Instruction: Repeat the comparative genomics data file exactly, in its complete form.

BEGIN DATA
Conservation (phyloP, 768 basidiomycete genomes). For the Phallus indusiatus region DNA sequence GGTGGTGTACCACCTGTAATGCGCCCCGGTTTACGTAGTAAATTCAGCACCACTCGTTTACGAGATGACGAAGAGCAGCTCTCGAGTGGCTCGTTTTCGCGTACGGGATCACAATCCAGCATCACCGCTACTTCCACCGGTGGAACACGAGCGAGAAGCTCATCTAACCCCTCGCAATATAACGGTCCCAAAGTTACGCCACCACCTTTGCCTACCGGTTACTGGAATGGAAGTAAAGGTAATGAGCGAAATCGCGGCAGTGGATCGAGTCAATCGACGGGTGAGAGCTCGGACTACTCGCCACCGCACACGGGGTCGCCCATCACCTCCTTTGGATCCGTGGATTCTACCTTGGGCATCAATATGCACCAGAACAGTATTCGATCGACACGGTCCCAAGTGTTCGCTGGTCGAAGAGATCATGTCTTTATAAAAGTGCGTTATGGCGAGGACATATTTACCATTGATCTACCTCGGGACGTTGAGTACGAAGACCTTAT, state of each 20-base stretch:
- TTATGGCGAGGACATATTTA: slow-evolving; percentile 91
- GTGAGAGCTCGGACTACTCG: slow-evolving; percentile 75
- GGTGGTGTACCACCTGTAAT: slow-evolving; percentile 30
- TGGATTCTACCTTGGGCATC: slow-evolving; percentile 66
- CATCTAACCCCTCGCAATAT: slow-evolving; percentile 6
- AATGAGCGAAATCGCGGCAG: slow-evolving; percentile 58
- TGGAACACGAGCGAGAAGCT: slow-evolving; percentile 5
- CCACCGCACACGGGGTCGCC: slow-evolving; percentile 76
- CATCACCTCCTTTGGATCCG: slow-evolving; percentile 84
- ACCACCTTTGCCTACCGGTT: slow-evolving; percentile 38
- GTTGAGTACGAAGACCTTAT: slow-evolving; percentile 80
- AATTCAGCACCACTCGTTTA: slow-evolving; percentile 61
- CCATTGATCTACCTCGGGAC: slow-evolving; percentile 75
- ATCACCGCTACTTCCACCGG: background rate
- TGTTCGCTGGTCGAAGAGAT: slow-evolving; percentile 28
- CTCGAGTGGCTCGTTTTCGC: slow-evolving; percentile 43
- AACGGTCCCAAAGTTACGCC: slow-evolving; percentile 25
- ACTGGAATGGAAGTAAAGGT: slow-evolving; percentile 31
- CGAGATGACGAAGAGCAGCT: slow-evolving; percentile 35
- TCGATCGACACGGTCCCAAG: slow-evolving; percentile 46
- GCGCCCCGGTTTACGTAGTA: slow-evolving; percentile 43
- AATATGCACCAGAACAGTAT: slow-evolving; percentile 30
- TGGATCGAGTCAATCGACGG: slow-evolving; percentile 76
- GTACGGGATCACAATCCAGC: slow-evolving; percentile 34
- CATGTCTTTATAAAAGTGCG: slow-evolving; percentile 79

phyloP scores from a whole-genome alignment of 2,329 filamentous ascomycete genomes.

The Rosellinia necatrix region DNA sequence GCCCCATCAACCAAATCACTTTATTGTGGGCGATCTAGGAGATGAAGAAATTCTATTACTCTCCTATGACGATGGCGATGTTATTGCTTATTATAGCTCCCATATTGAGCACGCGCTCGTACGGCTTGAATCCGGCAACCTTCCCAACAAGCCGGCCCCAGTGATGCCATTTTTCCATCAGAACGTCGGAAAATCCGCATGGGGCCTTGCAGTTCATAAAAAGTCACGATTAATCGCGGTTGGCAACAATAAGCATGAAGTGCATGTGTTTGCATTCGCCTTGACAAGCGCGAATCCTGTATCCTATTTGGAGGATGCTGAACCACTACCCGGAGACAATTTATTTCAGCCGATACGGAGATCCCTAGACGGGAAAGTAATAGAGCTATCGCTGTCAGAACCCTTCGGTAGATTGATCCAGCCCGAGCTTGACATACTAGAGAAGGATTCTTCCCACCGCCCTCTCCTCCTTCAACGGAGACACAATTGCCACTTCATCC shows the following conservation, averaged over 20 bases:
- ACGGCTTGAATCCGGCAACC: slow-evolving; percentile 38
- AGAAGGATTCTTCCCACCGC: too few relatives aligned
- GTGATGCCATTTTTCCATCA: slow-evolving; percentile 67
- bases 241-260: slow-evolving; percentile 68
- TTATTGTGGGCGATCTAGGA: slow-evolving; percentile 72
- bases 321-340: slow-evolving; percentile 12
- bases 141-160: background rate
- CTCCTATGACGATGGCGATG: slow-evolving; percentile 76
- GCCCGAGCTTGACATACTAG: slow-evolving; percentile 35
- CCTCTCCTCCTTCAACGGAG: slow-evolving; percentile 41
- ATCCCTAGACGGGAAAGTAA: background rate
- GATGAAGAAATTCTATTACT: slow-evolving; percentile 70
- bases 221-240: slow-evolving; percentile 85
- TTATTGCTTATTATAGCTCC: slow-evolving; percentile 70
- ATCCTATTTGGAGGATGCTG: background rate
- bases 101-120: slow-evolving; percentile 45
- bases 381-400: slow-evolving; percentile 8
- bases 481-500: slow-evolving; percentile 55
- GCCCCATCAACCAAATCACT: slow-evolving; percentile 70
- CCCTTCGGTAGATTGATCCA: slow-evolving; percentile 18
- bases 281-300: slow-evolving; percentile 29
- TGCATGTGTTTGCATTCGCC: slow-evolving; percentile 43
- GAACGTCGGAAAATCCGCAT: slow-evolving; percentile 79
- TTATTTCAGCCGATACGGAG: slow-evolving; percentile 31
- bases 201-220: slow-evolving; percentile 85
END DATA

Conservation (phyloP, 768 basidiomycete genomes). For the Phallus indusiatus region DNA sequence GGTGGTGTACCACCTGTAATGCGCCCCGGTTTACGTAGTAAATTCAGCACCACTCGTTTACGAGATGACGAAGAGCAGCTCTCGAGTGGCTCGTTTTCGCGTACGGGATCACAATCCAGCATCACCGCTACTTCCACCGGTGGAACACGAGCGAGAAGCTCATCTAACCCCTCGCAATATAACGGTCCCAAAGTTACGCCACCACCTTTGCCTACCGGTTACTGGAATGGAAGTAAAGGTAATGAGCGAAATCGCGGCAGTGGATCGAGTCAATCGACGGGTGAGAGCTCGGACTACTCGCCACCGCACACGGGGTCGCCCATCACCTCCTTTGGATCCGTGGATTCTACCTTGGGCATCAATATGCACCAGAACAGTATTCGATCGACACGGTCCCAAGTGTTCGCTGGTCGAAGAGATCATGTCTTTATAAAAGTGCGTTATGGCGAGGACATATTTACCATTGATCTACCTCGGGACGTTGAGTACGAAGACCTTAT, state of each 20-base stretch:
- TTATGGCGAGGACATATTTA: slow-evolving; percentile 91
- GTGAGAGCTCGGACTACTCG: slow-evolving; percentile 75
- GGTGGTGTACCACCTGTAAT: slow-evolving; percentile 30
- TGGATTCTACCTTGGGCATC: slow-evolving; percentile 66
- CATCTAACCCCTCGCAATAT: slow-evolving; percentile 6
- AATGAGCGAAATCGCGGCAG: slow-evolving; percentile 58
- TGGAACACGAGCGAGAAGCT: slow-evolving; percentile 5
- CCACCGCACACGGGGTCGCC: slow-evolving; percentile 76
- CATCACCTCCTTTGGATCCG: slow-evolving; percentile 84
- ACCACCTTTGCCTACCGGTT: slow-evolving; percentile 38
- GTTGAGTACGAAGACCTTAT: slow-evolving; percentile 80
- AATTCAGCACCACTCGTTTA: slow-evolving; percentile 61
- CCATTGATCTACCTCGGGAC: slow-evolving; percentile 75
- ATCACCGCTACTTCCACCGG: background rate
- TGTTCGCTGGTCGAAGAGAT: slow-evolving; percentile 28
- CTCGAGTGGCTCGTTTTCGC: slow-evolving; percentile 43
- AACGGTCCCAAAGTTACGCC: slow-evolving; percentile 25
- ACTGGAATGGAAGTAAAGGT: slow-evolving; percentile 31
- CGAGATGACGAAGAGCAGCT: slow-evolving; percentile 35
- TCGATCGACACGGTCCCAAG: slow-evolving; percentile 46
- GCGCCCCGGTTTACGTAGTA: slow-evolving; percentile 43
- AATATGCACCAGAACAGTAT: slow-evolving; percentile 30
- TGGATCGAGTCAATCGACGG: slow-evolving; percentile 76
- GTACGGGATCACAATCCAGC: slow-evolving; percentile 34
- CATGTCTTTATAAAAGTGCG: slow-evolving; percentile 79

phyloP scores from a whole-genome alignment of 2,329 filamentous ascomycete genomes.

The Rosellinia necatrix region DNA sequence GCCCCATCAACCAAATCACTTTATTGTGGGCGATCTAGGAGATGAAGAAATTCTATTACTCTCCTATGACGATGGCGATGTTATTGCTTATTATAGCTCCCATATTGAGCACGCGCTCGTACGGCTTGAATCCGGCAACCTTCCCAACAAGCCGGCCCCAGTGATGCCATTTTTCCATCAGAACGTCGGAAAATCCGCATGGGGCCTTGCAGTTCATAAAAAGTCACGATTAATCGCGGTTGGCAACAATAAGCATGAAGTGCATGTGTTTGCATTCGCCTTGACAAGCGCGAATCCTGTATCCTATTTGGAGGATGCTGAACCACTACCCGGAGACAATTTATTTCAGCCGATACGGAGATCCCTAGACGGGAAAGTAATAGAGCTATCGCTGTCAGAACCCTTCGGTAGATTGATCCAGCCCGAGCTTGACATACTAGAGAAGGATTCTTCCCACCGCCCTCTCCTCCTTCAACGGAGACACAATTGCCACTTCATCC shows the following conservation, averaged over 20 bases:
- ACGGCTTGAATCCGGCAACC: slow-evolving; percentile 38
- AGAAGGATTCTTCCCACCGC: too few relatives aligned
- GTGATGCCATTTTTCCATCA: slow-evolving; percentile 67
- bases 241-260: slow-evolving; percentile 68
- TTATTGTGGGCGATCTAGGA: slow-evolving; percentile 72
- bases 321-340: slow-evolving; percentile 12
- bases 141-160: background rate
- CTCCTATGACGATGGCGATG: slow-evolving; percentile 76
- GCCCGAGCTTGACATACTAG: slow-evolving; percentile 35
- CCTCTCCTCCTTCAACGGAG: slow-evolving; percentile 41
- ATCCCTAGACGGGAAAGTAA: background rate
- GATGAAGAAATTCTATTACT: slow-evolving; percentile 70
- bases 221-240: slow-evolving; percentile 85
- TTATTGCTTATTATAGCTCC: slow-evolving; percentile 70
- ATCCTATTTGGAGGATGCTG: background rate
- bases 101-120: slow-evolving; percentile 45
- bases 381-400: slow-evolving; percentile 8
- bases 481-500: slow-evolving; percentile 55
- GCCCCATCAACCAAATCACT: slow-evolving; percentile 70
- CCCTTCGGTAGATTGATCCA: slow-evolving; percentile 18
- bases 281-300: slow-evolving; percentile 29
- TGCATGTGTTTGCATTCGCC: slow-evolving; percentile 43
- GAACGTCGGAAAATCCGCAT: slow-evolving; percentile 79
- TTATTTCAGCCGATACGGAG: slow-evolving; percentile 31
- bases 201-220: slow-evolving; percentile 85